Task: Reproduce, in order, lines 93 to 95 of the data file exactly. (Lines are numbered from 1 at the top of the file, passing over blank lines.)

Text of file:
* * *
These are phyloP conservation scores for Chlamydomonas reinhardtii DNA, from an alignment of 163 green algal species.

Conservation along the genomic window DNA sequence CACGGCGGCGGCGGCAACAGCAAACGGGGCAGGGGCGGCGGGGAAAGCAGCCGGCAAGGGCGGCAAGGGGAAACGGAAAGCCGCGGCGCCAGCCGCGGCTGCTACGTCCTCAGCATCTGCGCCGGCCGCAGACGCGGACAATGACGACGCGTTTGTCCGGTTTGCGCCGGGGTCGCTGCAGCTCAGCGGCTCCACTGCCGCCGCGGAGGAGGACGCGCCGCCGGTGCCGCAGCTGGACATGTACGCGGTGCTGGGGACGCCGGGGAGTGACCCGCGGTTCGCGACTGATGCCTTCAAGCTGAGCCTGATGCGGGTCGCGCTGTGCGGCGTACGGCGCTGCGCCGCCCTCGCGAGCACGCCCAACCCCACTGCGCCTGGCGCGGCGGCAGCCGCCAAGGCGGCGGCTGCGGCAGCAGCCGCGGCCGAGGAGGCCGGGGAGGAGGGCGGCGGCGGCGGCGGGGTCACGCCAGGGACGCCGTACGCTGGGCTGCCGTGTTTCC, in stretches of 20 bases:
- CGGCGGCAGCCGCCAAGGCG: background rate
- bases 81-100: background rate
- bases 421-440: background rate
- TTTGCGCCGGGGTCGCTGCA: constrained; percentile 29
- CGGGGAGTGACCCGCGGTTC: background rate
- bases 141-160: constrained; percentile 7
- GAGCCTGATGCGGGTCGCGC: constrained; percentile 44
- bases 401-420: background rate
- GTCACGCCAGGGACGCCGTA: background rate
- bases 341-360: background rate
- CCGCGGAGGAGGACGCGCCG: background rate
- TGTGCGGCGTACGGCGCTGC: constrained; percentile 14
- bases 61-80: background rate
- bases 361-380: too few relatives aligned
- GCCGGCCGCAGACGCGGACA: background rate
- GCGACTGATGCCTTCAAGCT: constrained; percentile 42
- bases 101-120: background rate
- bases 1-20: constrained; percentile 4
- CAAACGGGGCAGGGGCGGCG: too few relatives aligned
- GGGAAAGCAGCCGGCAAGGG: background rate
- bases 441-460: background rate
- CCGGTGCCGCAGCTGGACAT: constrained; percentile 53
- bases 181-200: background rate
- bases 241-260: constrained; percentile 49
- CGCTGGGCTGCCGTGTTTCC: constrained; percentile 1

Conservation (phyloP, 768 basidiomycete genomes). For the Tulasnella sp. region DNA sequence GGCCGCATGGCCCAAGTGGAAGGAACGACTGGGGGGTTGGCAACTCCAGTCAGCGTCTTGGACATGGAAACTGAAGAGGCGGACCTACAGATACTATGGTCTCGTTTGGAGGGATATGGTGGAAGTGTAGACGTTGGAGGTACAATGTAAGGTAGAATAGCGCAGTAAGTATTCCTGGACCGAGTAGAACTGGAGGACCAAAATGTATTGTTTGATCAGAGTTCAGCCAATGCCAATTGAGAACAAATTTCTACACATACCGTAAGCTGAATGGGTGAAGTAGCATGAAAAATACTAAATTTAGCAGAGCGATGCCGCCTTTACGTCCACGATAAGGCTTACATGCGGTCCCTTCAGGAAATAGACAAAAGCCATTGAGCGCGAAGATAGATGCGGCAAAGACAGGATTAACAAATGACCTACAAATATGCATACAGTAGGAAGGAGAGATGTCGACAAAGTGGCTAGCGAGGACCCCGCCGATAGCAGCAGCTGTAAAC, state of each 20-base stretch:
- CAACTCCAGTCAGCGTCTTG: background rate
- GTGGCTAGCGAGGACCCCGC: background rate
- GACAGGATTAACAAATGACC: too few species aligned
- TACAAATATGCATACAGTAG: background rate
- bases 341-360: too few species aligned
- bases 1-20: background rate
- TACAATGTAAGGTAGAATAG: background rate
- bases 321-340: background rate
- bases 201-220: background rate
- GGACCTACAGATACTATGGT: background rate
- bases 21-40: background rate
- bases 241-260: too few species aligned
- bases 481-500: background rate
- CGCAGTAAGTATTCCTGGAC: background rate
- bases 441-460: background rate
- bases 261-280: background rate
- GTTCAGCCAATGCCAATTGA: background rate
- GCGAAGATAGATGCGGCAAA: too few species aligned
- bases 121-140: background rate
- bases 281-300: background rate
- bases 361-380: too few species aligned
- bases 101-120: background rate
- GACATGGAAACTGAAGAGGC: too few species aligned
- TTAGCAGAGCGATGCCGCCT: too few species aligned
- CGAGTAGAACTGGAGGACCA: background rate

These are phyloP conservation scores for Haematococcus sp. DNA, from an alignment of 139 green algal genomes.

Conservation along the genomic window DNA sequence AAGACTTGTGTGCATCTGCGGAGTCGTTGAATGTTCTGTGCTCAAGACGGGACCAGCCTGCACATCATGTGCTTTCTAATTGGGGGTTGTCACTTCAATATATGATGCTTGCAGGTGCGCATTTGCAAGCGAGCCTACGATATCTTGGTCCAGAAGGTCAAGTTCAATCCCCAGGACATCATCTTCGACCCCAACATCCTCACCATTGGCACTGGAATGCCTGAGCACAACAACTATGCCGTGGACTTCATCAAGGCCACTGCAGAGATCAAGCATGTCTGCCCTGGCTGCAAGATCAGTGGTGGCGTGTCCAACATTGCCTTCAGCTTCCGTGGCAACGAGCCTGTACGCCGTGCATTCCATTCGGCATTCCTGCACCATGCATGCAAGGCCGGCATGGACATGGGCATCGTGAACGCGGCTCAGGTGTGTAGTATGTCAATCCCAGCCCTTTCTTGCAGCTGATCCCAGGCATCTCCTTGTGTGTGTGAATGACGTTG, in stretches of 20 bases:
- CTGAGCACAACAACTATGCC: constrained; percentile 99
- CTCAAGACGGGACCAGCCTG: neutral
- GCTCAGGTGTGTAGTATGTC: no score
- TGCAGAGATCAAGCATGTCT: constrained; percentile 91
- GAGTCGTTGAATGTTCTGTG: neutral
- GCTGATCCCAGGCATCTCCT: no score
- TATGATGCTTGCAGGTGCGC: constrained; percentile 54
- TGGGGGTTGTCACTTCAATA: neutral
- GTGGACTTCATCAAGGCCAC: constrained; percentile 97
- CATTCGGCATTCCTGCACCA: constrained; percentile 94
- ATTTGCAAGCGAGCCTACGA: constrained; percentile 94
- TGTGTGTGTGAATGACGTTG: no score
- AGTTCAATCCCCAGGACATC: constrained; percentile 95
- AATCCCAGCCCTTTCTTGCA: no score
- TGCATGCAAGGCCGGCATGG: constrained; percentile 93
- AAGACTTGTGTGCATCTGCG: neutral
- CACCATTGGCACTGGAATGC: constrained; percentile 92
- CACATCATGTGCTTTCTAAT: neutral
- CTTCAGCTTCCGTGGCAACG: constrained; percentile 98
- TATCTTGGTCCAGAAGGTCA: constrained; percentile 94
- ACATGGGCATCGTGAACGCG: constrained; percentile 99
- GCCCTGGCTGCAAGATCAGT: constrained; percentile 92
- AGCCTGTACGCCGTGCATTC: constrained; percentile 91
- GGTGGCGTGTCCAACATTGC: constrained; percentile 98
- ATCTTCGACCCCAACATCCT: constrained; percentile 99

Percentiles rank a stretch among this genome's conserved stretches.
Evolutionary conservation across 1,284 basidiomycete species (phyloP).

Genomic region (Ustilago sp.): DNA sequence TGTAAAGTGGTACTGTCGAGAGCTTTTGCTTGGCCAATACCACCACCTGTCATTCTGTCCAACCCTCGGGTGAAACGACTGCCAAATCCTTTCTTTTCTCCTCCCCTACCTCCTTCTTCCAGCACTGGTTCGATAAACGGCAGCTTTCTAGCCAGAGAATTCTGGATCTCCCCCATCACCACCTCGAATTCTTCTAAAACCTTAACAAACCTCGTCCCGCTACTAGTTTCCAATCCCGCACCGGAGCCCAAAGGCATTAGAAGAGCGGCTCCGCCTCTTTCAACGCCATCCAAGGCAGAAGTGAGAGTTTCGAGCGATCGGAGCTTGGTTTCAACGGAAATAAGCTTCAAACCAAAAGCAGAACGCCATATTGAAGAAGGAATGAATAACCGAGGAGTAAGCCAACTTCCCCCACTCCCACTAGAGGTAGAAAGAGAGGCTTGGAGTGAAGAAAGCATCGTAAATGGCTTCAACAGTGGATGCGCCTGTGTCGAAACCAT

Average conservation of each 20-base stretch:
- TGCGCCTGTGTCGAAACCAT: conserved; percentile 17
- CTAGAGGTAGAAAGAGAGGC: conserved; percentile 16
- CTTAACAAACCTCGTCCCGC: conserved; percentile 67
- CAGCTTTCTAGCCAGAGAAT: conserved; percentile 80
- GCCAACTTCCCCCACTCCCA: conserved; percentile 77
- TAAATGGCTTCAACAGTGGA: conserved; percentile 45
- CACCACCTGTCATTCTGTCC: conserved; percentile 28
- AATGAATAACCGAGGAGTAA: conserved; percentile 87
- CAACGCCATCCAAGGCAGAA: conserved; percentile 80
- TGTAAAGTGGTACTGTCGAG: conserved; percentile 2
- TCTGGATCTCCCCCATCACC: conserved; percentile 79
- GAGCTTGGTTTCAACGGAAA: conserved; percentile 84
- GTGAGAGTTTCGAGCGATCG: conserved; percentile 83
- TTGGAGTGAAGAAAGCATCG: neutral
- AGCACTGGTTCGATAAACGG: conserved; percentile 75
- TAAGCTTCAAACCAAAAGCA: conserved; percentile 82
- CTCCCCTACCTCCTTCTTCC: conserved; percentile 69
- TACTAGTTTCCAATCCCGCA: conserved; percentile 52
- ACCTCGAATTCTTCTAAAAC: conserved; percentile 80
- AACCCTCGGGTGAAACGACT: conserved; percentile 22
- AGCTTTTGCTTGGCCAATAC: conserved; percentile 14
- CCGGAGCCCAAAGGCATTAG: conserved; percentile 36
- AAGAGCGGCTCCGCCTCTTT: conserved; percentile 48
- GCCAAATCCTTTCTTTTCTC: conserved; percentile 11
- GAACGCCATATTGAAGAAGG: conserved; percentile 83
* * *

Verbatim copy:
- CAACGCCATCCAAGGCAGAA: conserved; percentile 80
- TGTAAAGTGGTACTGTCGAG: conserved; percentile 2
- TCTGGATCTCCCCCATCACC: conserved; percentile 79